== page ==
China milkfish order doesn’t buy votes: survey

The China Post news staff

A “political order” placed by mainland China to purchase milkfish from Xuejia District of Tainan City hasn’t worked to change the voting preference of residents there, with the majority of them still supporting the pro-independence Democratic Progressive Party in the 2012 presidential race, according to findings of a survey released by the Chinese-language Business Weekly.

The order was placed by Zheng Lizhong, vice president of the Association for Relations Across the Taiwan Straits, when he visited Xuejia District on Aug. 23, 2010, two months after both sides of the Strait signed the economic cooperation framework agreement (ECFA). The buying price was set at NT$45 per catty, higher than the market price by NT$5-NT$10. Kuo Yi-ling, editor-in-chief of Business Weekly, said her magazine decided to evaluate the effect of the ECFA by observing whether the milkfish order would change the voting structure of residents in Xuejia. At the moment, there are around 20,000 residents in Xuejia District, with 70 percent of them supporting the DPP and 30 percent backing the Kuomintang (KMT) in the past elections.

Although up to 100 milkfish farmers have benefited from the high-price order from mainland China, a survey conducted by the Shih Hsin University Public Opinion Poll Center under the commission of the Business Weekly, showed that the “political order” has failed to change the “political preference” of residents in the small district.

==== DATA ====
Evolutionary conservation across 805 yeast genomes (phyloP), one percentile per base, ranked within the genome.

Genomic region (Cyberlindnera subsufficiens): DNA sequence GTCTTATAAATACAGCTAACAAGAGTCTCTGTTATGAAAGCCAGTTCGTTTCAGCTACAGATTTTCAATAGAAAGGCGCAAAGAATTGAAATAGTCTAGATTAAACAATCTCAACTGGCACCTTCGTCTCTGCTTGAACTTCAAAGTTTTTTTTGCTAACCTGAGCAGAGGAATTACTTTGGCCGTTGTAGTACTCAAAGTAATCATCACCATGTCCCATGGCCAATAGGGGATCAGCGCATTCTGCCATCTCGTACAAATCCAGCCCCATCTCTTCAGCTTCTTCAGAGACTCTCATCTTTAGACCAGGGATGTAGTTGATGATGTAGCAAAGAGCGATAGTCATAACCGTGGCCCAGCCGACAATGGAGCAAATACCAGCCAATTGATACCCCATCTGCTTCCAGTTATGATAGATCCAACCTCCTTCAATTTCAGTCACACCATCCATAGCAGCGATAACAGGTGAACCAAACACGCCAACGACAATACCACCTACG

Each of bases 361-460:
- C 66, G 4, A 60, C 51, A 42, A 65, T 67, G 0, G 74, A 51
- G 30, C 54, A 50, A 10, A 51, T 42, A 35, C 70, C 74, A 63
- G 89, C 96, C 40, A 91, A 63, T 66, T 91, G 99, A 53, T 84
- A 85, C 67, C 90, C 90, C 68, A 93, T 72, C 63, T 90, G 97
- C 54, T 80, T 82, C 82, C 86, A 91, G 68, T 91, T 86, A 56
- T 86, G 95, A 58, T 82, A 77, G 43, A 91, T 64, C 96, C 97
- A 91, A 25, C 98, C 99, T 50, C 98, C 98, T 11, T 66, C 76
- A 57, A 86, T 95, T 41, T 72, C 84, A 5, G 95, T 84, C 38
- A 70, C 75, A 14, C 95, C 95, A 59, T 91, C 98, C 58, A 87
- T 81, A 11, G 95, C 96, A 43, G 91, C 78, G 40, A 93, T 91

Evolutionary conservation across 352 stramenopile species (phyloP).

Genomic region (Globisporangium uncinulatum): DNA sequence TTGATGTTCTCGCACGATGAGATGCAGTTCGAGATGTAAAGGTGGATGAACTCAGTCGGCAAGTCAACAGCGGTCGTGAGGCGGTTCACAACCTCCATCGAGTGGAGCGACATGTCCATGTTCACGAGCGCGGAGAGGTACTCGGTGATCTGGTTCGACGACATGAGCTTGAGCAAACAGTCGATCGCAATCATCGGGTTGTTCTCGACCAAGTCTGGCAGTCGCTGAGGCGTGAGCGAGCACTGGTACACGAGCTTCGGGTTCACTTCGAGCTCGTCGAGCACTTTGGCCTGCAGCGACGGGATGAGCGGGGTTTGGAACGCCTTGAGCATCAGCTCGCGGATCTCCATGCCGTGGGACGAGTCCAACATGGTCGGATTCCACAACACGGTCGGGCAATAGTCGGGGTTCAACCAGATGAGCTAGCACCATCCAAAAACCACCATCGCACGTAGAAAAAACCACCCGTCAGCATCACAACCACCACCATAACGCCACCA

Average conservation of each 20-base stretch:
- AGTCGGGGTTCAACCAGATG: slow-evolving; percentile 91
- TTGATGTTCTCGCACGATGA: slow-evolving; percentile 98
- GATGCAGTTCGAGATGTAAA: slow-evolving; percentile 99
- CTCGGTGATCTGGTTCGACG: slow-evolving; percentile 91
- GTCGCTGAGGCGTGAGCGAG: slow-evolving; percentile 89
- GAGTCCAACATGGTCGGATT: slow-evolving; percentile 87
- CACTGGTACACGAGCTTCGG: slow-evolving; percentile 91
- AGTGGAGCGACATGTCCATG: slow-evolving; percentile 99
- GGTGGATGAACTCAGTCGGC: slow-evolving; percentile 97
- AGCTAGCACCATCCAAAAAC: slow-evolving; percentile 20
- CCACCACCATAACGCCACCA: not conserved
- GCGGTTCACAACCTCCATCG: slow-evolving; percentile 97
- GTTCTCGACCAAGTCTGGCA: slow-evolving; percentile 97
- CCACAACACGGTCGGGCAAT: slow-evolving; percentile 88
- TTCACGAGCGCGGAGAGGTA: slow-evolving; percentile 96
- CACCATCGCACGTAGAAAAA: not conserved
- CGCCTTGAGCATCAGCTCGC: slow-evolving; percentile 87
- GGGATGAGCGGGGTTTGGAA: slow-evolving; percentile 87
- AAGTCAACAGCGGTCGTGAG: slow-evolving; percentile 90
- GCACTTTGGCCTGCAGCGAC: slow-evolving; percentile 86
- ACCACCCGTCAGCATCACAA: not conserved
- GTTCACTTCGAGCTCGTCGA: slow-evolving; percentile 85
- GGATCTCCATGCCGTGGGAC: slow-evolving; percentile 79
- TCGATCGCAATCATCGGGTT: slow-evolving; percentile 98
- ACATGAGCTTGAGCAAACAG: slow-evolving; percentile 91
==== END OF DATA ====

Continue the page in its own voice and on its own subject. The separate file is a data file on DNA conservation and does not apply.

The survey showed that 41 percent of the residents polled said the milkfish order should be credited to President Ma Ying-jeou, but 33 percent of respondents, mostly supporters for DPP, opined that the order should be credited to businessmen.

The poll also found that up to 93 percent of the polled said the milkfish order will not change their support for presidential candidates. And 57 percent said they would support DPP’s presidential candidate Tsai Ing-wen, 31 percent would back KMT’s Ma Ying-jeou, and 12 percent would prefer James Soong of the People First Party.